Exactly what are microgreens?
Let me take you to a new world of health through these amazing and nutritious plants. You’ve heard about sprouts. You may have seen them at the grocery store or tasted them in a salad. Microgreens are the next size up. Here are some major differences:
- Grown in water (hydroponic)
- No leaves
- Not green
- Can eat the whole plant
- Usually smaller than 1-2″
- Good nutrients that come from the seed
- Grown in soil or castings
- Two true leaves (not cotyledons)
- Only eat the stems and leaves
- Usually between 1-3″
- Great nutrients that come from the soil
In microgreens, you won’t find more nutrients packed into such a small space with any other food. These tasty, crunchy plants absorb the most minerals and vitamins from the soil and make them available to you in the most absorbable way possible.
Now you know what they are. But what do you do with them? Well, you can eat them raw or juice them (chop the greens into tiny pieces first for maximum benefits, slowest setting on your Nutribullet, hit the pulse button–don’t just let it run. You’ll lose lots of benefits. Or use a juicer with masticating setting. DON’T LET IT FOAM!) You can munch on them at work, give them to your children as snacks, or put them into your smoothies. Of course, they are also great additions to salads and sandwiches, too. Throw them into your omelette. Some are hardy enough for stir frys or to put into stew or soup. Speckled peas look great on your coffee table when your family comes to visit, or when you safely gather for a game of cards.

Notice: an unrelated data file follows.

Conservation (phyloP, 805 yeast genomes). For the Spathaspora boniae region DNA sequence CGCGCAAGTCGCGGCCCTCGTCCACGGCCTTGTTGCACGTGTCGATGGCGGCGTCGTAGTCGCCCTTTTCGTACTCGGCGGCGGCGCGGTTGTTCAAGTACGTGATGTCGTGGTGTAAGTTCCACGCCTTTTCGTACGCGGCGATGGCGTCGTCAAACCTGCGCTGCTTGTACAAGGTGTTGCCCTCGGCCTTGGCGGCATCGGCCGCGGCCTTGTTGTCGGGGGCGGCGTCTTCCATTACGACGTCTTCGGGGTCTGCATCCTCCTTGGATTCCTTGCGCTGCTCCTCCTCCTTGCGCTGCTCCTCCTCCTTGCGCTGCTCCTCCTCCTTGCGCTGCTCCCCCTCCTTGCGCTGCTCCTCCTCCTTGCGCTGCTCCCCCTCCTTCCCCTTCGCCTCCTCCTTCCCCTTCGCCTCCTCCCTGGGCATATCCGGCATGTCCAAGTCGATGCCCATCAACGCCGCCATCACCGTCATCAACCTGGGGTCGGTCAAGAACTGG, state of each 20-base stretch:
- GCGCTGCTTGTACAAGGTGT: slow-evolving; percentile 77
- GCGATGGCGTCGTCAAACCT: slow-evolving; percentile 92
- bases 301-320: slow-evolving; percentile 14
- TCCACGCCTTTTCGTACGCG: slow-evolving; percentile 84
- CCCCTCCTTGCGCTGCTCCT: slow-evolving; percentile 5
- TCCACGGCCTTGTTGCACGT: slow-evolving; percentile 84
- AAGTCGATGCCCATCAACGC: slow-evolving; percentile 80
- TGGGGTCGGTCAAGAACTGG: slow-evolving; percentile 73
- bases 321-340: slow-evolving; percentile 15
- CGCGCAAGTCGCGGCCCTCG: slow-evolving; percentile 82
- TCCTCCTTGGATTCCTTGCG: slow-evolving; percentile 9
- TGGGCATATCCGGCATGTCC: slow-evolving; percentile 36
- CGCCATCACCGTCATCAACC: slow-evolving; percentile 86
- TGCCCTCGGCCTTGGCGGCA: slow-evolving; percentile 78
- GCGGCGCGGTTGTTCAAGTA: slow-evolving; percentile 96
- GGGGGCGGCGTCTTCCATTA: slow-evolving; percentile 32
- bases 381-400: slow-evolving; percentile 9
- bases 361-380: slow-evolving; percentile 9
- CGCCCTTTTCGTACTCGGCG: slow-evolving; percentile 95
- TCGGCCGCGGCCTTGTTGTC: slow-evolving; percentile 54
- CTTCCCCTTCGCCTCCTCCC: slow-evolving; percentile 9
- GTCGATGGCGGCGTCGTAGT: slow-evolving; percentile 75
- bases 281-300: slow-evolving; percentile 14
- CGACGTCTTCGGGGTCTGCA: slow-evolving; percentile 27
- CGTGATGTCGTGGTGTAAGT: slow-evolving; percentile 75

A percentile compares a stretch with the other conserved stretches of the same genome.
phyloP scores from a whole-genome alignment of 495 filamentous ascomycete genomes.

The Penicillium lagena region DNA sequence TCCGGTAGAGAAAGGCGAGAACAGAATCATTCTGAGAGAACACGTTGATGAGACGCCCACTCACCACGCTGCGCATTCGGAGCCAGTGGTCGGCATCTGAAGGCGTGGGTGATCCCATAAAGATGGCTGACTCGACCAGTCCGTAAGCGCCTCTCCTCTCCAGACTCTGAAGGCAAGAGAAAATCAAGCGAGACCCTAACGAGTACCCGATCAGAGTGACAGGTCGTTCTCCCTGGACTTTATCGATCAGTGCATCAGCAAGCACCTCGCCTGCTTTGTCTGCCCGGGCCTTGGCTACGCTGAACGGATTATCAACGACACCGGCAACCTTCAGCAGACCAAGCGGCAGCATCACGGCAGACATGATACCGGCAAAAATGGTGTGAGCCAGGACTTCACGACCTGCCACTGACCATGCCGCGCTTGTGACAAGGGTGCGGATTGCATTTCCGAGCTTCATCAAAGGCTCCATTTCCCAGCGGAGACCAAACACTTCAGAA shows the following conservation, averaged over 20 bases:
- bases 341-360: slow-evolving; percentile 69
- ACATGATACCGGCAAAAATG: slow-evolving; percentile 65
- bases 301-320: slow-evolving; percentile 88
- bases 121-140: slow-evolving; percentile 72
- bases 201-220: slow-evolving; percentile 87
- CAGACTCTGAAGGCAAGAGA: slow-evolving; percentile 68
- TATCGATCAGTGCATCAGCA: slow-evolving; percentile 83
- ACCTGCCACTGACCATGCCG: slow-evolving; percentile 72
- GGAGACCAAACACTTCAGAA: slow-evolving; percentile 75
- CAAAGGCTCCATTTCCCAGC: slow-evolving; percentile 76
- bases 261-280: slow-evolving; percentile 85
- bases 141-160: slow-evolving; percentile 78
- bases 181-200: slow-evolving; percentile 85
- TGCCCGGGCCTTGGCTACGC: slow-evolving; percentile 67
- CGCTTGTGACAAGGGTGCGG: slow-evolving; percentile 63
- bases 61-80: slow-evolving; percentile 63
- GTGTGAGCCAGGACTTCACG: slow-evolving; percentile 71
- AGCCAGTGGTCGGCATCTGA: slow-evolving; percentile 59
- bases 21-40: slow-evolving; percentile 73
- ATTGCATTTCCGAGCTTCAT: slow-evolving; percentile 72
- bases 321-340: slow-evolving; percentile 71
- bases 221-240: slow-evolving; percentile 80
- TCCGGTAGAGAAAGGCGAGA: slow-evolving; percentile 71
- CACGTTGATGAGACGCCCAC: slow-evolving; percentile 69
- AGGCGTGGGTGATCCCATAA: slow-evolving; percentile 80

I harvest the microgreens at their peak, and deliver them to you that day. They are packaged in biodegradable sugarcane clamshell containers.
My seeds are all organic. I source our seeds from reliable companies in Canada. Because of the high demand for seeds due to food supply chain issues, some of the varieties I would like to offer may be out of stock.
My soil is pesticide-free. I use worm castings from my own herd of red wigglers. They eat the finest cuisine!
According to Wikipedia, gluten is a group of seed storage proteins found in cereal grains. Currently, the only grain I carry that has gluten is Kamut, which is the brand name for khorasan wheat. Sources of gluten are:
- Varieties and derivatives of wheat such as:
- KAMUT® khorasan wheat
- einkorn wheat
At this time, we are only selling wholesale and bulk. If you are interested in buying as an individual, please let us know and we will get you in touch with your local distributor.